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November 22, 2014 / 29 Heshvan, 5775
At a Glance
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IDC Herzliya Campus A Day on Campus

To mark IDC Herzliya’s 20th anniversary, we spent a day following Prof. Uriel Reichman, IDC’s founder and president, and Jonathan Davis, VP for External Relations, around its delightful campus.



Letters To The Editor


Three-State Solution

   In his fine column of Sept. 15, Louis Rene Beres noted that Israel was not the aggressor in 1967 and as such was justified in using anticipatory self-defense. That point should be clarified: Israel used preemptive self-defense only against Egypt. Both Syria and Jordan initiated hostilities with attacks against Israel.
 
   Indeed, Israel had promised Jordan’s King Hussein that it would not attack Jordanian-occupied Judea and Samaria (the so-called West Bank) and East Jerusalem if he remained neutral in the event of hostilities with Egypt. Hussein chose not to do so, and thus lost his Western Palestine lands.
 
   It bears reiteration that Jordan, created in 1946 out of 78 percent of British Mandate Palestine, is Eastern Palestine. It is the Arab state in Palestine, just as Israel, which controls Western Palestine, is the Jewish state in Palestine. In other words, the so-called Two-State Solution is in fact a Three-State Solution.
 

Edward M. Siegel

New York, NY

 

Beware Dem Takeover

   Ed Lasky’s Oct. 6 op-ed article (“The Implications for Israel If Democrats Recapture the House”) should be a wake-up call for all those who care about the U.S./Israel relationship. The Democratic Party’s support for Israel has paled, of late, when compared with that of the Republicans. And several recent polls indicate that Democratic voters are far less inclined than their Republican counterparts to support Israel.
 
   There is one point that Mr. Lasky overlooked: If the Democrats do take control of the House of Representatives, you can be sure that impeachment proceedings against President Bush will promptly follow. This would, of course, undermine if not totally immobilize the Bush administration.
 
   Not only would Israel suffer – Bush has been a remarkably strong friend of Israel and has treated Palestinian leaders with far more skepticism than his predecessors in the Oval Office – but the war against terror will be doomed and our efforts to install democracy in Iraq will come to naught.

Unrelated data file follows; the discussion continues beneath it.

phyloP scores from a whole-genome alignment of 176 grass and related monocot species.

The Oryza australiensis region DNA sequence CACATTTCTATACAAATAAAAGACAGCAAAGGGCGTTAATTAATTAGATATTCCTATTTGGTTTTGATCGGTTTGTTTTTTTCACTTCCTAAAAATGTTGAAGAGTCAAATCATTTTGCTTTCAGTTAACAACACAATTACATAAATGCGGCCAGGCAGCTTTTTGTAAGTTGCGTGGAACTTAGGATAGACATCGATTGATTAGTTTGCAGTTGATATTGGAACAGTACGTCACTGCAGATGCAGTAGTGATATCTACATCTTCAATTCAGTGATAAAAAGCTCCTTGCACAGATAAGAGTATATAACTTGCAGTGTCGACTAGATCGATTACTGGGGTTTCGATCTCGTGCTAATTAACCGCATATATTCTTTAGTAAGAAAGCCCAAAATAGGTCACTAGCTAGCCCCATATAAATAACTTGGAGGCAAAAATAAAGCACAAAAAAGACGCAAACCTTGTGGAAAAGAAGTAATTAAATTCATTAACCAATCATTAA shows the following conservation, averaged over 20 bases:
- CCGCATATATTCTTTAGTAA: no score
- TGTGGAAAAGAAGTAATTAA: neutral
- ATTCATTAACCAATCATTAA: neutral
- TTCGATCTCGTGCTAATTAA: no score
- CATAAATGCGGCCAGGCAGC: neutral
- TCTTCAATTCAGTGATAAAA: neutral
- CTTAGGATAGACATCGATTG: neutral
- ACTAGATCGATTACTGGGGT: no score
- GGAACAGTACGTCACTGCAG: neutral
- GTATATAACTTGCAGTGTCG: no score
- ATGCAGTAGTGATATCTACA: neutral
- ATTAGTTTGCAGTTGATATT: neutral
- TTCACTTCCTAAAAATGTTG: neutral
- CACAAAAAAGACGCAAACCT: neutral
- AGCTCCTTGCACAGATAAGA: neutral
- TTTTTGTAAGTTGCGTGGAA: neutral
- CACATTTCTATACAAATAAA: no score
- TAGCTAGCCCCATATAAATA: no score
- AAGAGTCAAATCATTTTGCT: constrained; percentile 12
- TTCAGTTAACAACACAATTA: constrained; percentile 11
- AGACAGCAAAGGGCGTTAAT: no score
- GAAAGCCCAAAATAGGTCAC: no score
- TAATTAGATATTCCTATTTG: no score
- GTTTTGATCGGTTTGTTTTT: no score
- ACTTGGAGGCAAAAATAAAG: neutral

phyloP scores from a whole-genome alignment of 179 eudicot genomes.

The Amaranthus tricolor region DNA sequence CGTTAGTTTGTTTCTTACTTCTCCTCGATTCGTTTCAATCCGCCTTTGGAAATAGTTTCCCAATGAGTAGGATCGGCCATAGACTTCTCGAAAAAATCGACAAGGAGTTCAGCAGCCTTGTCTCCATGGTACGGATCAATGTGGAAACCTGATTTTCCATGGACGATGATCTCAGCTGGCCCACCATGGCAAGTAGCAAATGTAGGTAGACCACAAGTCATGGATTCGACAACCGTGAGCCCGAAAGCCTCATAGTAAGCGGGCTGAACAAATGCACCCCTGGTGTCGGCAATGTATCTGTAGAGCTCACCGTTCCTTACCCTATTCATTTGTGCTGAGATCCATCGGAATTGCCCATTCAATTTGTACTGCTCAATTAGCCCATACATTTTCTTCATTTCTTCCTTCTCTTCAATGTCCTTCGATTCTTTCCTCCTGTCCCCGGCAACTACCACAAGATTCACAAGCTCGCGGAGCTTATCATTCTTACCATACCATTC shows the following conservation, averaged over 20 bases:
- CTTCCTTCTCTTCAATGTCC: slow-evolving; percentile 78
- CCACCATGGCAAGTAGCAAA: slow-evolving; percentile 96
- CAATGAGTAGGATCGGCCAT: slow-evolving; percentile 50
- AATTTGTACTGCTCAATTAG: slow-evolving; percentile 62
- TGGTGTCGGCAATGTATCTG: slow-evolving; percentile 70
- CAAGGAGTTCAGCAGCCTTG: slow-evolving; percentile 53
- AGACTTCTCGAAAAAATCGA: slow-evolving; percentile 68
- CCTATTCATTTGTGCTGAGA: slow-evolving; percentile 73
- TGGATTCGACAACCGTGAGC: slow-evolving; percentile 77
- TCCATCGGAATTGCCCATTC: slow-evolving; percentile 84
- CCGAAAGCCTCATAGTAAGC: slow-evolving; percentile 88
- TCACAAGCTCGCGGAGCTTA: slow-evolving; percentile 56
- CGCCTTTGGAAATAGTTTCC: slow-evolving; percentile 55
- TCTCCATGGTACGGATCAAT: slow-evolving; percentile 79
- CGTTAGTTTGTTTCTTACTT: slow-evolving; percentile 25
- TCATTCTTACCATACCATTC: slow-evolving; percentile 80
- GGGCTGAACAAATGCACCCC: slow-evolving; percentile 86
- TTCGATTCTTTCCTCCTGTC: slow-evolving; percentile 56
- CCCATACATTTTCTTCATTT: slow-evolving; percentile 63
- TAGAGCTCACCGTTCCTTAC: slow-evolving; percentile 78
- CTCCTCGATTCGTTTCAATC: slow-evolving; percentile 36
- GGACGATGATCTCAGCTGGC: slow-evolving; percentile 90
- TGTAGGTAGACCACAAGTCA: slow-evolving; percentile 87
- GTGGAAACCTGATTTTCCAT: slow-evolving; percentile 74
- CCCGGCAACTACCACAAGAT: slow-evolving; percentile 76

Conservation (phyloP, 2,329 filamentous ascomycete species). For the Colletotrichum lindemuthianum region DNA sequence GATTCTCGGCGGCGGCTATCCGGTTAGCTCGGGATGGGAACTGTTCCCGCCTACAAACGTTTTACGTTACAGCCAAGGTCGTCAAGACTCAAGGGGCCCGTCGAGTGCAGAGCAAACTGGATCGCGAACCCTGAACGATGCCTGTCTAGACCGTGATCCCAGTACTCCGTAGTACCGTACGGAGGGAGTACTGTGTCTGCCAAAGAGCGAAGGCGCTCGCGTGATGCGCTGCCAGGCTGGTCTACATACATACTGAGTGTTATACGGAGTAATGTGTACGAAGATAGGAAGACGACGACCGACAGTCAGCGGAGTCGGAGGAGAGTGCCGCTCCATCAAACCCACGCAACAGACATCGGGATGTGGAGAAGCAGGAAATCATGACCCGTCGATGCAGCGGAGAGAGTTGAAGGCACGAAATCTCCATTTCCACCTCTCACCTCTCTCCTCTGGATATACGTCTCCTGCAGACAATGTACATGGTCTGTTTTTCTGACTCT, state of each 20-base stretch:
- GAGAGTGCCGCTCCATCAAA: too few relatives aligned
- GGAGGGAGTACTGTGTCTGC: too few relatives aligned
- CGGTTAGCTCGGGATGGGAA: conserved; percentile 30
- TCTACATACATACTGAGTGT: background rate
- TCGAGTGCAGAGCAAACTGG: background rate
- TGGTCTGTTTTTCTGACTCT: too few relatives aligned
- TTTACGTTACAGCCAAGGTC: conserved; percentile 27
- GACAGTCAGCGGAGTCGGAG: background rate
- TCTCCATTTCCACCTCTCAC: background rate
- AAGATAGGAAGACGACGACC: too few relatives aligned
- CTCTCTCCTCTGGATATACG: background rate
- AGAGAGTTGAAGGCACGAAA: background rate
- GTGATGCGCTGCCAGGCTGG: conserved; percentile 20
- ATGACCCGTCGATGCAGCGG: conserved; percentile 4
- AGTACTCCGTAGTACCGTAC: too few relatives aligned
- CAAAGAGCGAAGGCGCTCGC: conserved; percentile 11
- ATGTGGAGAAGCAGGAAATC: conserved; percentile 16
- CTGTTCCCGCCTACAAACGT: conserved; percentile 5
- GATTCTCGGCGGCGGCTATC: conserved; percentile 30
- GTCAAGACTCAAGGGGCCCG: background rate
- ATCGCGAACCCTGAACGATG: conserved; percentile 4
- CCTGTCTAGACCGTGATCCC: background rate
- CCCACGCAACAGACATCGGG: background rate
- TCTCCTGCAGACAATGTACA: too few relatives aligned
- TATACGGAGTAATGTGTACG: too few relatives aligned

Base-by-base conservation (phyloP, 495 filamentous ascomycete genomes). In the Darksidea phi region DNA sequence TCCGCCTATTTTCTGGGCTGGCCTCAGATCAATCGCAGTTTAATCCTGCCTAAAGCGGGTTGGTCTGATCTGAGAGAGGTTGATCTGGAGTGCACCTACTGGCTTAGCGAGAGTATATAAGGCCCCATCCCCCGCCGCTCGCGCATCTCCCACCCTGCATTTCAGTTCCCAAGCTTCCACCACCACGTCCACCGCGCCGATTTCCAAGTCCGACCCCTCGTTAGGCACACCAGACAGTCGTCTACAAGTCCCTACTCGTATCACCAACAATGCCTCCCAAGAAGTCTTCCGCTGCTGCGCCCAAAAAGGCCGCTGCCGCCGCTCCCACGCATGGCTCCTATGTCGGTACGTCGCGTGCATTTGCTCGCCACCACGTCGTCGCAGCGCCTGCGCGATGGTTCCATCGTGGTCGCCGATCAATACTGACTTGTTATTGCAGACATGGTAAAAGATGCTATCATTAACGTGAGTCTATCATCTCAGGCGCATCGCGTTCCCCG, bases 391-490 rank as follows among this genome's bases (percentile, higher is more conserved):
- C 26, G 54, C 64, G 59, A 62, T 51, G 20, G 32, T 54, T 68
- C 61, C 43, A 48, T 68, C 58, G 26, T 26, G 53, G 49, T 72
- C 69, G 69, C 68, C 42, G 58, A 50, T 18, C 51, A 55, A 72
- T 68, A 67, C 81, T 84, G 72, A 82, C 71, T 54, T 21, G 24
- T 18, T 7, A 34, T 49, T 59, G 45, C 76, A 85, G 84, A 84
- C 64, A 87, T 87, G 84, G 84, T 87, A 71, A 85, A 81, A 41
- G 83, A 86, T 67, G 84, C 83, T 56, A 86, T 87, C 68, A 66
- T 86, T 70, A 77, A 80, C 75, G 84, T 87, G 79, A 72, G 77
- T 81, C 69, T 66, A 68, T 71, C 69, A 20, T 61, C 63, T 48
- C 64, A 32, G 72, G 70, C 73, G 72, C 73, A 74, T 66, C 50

Harold Frankel

Cincinnati, OH
 
 
Count On Rangel

   Ed Lasky certainly paints an alarming picture of what might happen if the Democrats retake Congress. As he says, some of the Democrats who are in line to assume the chairmanship of key committees have disturbingly negative records when it comes to supporting Israel.

 
   But while I generally share his concerns, I do not think that Congressman Charles Rangel – one of the politicians Mr. Lasky warns about and who would become chair of the enormously powerful Ways and Means Committee – should be lumped together with the others.
 
   Rangel is the quintessential politician, and as a New Yorker with many Jewish acquaintances in both his public and private lives, he can be counted on to do the right thing.
 
   Lasky may well be accurate in his assessment of the other Democrats he mentions, but in Rangel’s case he offers pure speculation. I do agree, though, that in general the Democratic Party has a pro-Third World mindset that in many cases translates into antagonism toward Israel.
 

Robert Kravitz

(Via E-Mail)
 
 
Deception And Kashrus

   I write to add my voice to that of reader Pinchas Hammerman (Letters, Oct. 6) on the Monsey kashrus scandal. I find absolutely infuriating the tendency in some rabbinic circles to maintain that anything even remotely or indirectly involving halacha is the exclusive purview of rabbis.

 
   The Monsey scandal was not fundamentally about halachic standards for supervision but about a system that allowed a person to deceive his kosher supervisor – and to do so for a very long time.
 
   Adherence to halacha in this case was obviously not enough – but there was no “heads-up” given by the supervising rabbi that the possibility for deception even existed. Should we not now demand disclosure as to the actual extent of supervision? Is the rabbi, no matter how fine a man or how big a talmid chacham, blameless even if he was going by the book, so to speak?
 
   What exactly did this rabbi think his imprimatur meant to consumers if not that he, as the certifying supervisor, was certain beyond a doubt that the product was kosher?
 

Dov Grossman

Jerusalem
 

 Free Speech For All